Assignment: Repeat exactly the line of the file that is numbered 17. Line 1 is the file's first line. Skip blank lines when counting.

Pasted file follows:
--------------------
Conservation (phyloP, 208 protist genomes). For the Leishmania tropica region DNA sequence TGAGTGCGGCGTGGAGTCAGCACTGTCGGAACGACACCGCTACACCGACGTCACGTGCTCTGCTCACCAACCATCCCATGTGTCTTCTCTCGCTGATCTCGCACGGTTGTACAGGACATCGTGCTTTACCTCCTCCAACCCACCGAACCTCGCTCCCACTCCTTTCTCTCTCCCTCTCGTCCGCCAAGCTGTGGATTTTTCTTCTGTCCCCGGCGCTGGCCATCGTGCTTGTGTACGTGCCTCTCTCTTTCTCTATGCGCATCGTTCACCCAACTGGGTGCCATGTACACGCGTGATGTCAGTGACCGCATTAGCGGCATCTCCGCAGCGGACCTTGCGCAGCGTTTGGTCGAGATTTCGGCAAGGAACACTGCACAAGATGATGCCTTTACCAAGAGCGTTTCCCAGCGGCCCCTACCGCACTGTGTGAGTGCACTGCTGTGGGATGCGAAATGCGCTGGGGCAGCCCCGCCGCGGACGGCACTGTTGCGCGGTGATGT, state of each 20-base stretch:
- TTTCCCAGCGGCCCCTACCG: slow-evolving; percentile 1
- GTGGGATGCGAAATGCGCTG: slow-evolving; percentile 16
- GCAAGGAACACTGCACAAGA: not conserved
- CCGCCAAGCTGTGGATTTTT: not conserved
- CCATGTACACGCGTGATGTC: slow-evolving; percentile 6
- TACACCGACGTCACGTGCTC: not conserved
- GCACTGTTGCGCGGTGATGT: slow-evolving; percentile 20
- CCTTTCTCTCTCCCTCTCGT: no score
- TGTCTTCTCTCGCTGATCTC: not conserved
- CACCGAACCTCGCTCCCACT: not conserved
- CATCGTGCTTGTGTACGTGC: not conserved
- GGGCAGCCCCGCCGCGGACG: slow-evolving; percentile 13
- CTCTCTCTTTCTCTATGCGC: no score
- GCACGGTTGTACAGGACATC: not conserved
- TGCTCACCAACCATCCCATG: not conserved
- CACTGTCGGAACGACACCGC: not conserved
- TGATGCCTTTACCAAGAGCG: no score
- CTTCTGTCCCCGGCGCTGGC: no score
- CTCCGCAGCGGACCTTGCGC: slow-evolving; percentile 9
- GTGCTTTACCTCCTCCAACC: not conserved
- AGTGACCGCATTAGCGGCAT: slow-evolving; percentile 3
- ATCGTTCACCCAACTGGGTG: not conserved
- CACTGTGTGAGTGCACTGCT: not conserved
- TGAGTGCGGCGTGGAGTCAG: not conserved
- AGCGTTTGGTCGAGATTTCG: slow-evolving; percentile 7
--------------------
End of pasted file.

- CACTGTCGGAACGACACCGC: not conserved